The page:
In Memory of David Rosenfeld
Curator of Herodium
On 2 July 1982, David Rosenfeld was brutally murdered by terrorists of the Palestine Liberation Organization acting in the name of Yasser Arafat. A few months before his murder and five years before the “intifada,” David sent the following letter to the New York Times, but they didn’t print it. Despite having been written 20 years ago, the letter is unfortunately almost “prophetic”: only one year ago two young boys of Tekoa, Koby Mandell & Yosef Ishran were murdered exactly as David described in his letter to the Times.
David’s murderers were caught, tried, sentenced, and then set free in the exchange for Israeli POWs.
“One feature of the landscape of Israel is an abundance of stones and rocks in areas that have not been reforested. They say that each stone has a history in this ancient land. There is certainly one salient fact about these stones that has been overlooked in our technologically oriented society — they are potential weapons.
The American press has dwelled on the fact that during the recent disturbances in Judea and Samaria the Arab rioters had only stones while the Israeli army had guns. First of all, Arab rioters in the past – as well as Arab armies – had and still have sophisticated weapons at their disposal. What we should look at is the use of these weapons.
When a PLO terrorist murders a Jewish child in Israel, the Arabs praise this man for killing an Israeli soldier. When the terrorists have guns or bombs in Israel, their purpose is to use them to murder Jews — civilians or soldiers. On the other hand, the Israeli soldier never uses his gun on civilians — rioting or not — except as a last resort in self-defense. If an Arab is killed by an Israeli, an investigation is started to ascertain if the Israeli’s life was in danger. Most of the army’s bullets are fired into the air — warning shots — in an attempt to control a riot. Arab bullets fired in Israel are aimed at the hearts of innocent people. The purpose of the weapons in each side’s hands is different, one for attack, the other for defense.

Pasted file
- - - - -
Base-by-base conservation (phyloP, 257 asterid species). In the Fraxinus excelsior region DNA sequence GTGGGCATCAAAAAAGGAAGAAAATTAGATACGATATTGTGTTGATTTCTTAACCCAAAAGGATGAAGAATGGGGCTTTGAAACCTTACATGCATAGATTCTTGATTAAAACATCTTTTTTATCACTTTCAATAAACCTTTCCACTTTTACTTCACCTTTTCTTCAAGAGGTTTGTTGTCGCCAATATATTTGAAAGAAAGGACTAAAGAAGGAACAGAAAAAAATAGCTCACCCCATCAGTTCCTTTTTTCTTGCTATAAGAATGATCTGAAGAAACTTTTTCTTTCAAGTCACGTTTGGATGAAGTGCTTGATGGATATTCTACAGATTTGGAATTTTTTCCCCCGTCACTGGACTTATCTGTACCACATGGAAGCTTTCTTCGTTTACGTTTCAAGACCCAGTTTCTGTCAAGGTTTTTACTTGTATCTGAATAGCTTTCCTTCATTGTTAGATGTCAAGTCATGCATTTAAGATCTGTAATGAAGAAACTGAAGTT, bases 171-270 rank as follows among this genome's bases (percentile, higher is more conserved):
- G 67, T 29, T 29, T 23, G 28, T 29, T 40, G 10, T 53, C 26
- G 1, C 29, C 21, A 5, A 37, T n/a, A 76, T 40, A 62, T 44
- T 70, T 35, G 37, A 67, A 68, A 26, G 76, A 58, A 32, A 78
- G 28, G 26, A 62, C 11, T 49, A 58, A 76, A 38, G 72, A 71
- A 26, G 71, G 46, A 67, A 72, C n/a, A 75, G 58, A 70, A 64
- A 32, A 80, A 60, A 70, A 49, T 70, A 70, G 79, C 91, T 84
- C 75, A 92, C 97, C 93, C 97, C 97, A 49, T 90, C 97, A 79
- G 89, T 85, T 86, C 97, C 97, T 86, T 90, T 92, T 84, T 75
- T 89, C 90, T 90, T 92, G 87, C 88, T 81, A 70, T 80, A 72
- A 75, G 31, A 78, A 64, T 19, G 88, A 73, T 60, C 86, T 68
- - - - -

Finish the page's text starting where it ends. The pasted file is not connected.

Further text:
The second point is that the stones being thrown by the rioters are weapons. They can maim or kill — and they have. If any of you don’t believe this, go to a park with your friends and ask them to start throwing stones at you. But be fair. Ask them to use big stones and to throw them as hard as they can. Later, in the hospital, you may perhaps have a better understanding of what pressures the Israeli soldiers are under, and in spite of this threat to their lives, how few incidents occur in which they shoot back at their attackers. Another situation occurs when an Israeli family is driving on a road. Hurled stones start smashing the windows. Think of the fear and pressure put on that family in the car. Would you defend the lives of your wife and children? If you had a gun, would you use it? The laws relating to the use of a gun by an Israeli are very strict — as can be seen by the fact that many civilian cars have been stoned but very few of the attackers have been shot at and then only when they continued their attacks and threatened the lives of the passengers.
I am not surprised that other peoples, who have not shared our historical experience, are unable to comprehend what Israelis — Jews — feel about violence. We abhor it; we have been victims of violence for centuries. We still are today.”